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A Memoir of the Reverend Sydney Smith
Letters 1826
Sydney Smith to Catharine Amelia Smith, 19 April 1826

Author's Preface
Chapter I
Chapter II
Chapter III
Chapter IV
Chapter V
Chapter VI
Chapter VII
Chapter VIII
Chapter IX
Chapter X
Chapter XI
Chapter XII
Editor’s Preface
Letters 1801
Letters 1802
Letters 1803
Letters 1804
Letters 1805
Letters 1806
Letters 1807
Letters 1808
Letters 1809
Letters 1810
Letters 1811
Letters 1812
Letters 1813
Letters 1814
Letters 1815
Letters 1816
Letters 1817
Letters 1818
Letters 1819
Letters 1820
Letters 1821
Letters 1822
Letters 1823
Letters 1824
Letters 1825
Letters 1826
Letters 1827
Letters 1828
Letters 1829
Letters 1830
Letters 1831
Letters 1832
Letters 1833
Letters 1834
Letters 1835
Letters 1836
Letters 1837
Letters 1838
Letters 1839
Letters 1840
Letters 1841
Letters 1842
Letters 1843
Letters 1844
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Licensed under a Creative Commons Attribution-Noncommercial-Share Alike 3.0 Unported License.
Produced by CATH
Paris, April 19th, 1826.
Dearest Kate,
* * * * *

I called on the Duke of Bedford, who took me for
Sir Sidney Smith, and refused me; I met him afterwards in the street.

I have bought a coat-of-arms on a seal for six shillings, which will hereafter be the coat-of-arms of the family; this letter is sealed with it.*

I called upon Dumont, who says that our hospitality to his friends has made us very popular at Geneva, and that M. Chauvet gave a very entertaining account of us.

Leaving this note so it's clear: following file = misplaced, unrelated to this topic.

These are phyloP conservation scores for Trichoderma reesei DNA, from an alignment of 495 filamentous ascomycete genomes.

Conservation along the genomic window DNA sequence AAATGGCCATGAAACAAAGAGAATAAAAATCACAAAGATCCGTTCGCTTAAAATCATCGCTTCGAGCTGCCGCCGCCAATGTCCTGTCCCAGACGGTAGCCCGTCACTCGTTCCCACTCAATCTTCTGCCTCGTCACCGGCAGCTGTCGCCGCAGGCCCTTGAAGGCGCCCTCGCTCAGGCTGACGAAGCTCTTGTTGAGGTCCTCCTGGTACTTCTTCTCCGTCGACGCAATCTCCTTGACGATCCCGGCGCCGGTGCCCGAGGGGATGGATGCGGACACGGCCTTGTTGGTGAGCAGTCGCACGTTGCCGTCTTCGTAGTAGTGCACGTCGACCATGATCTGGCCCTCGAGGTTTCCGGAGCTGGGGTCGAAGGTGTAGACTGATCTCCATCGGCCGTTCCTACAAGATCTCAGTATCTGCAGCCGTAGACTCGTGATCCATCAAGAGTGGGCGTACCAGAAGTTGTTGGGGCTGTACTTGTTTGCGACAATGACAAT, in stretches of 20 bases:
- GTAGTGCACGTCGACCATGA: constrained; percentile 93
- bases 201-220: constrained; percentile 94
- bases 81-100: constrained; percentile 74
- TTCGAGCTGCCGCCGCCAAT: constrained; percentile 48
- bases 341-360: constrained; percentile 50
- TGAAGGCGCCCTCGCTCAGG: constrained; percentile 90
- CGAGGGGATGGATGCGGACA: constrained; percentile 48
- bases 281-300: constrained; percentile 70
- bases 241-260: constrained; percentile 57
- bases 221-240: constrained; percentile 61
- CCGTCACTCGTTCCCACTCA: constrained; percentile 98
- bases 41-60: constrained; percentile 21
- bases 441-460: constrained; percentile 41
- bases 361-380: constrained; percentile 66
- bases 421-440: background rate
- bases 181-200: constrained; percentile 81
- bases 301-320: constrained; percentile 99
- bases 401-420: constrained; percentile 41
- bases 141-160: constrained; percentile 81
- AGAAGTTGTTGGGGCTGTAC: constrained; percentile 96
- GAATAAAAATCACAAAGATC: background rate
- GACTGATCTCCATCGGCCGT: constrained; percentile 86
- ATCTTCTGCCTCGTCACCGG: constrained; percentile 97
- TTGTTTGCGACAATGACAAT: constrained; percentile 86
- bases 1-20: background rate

Paris is very badly lighted at nights, and the want of a trottoir is a very, great evil. The equipages are much less splendid and less numerous than in England. The Champs Élysées are very poor and bad; but, for the two towns, in spite of all these inconveniences, believe me, there is not the smallest possibility of a comparison; Regent-street is a perfect misery, compared with the finest parts of Paris. I think, in general, that the display of the shops is finer here than in London.

Of course my opinions, from my imperfect information, are likely to change every day; but at present I am inclined to think that I ought to have gone, and that we will go, to the Boulevards.

There are no table-cloths in the coffee-houses; this annoys me; (at least none for breakfast.)

I am very well; still a little heated with the journey. I have written regularly every day. God bless you

Sydney Smith.
April 20th.

The Duke of Bedford wrote me a note, saying there had been some mistake on the day I called,—that I

* Vide Memoir, p. 205.

had been mistaken for my namesake,—“as much unlike you as possible.” This note was carried to
Sir Sidney, who opened it, read it, and returned it to me, with an apology for his indiscretion, offering to take me to some shows, and begging we might be acquainted.

S. S.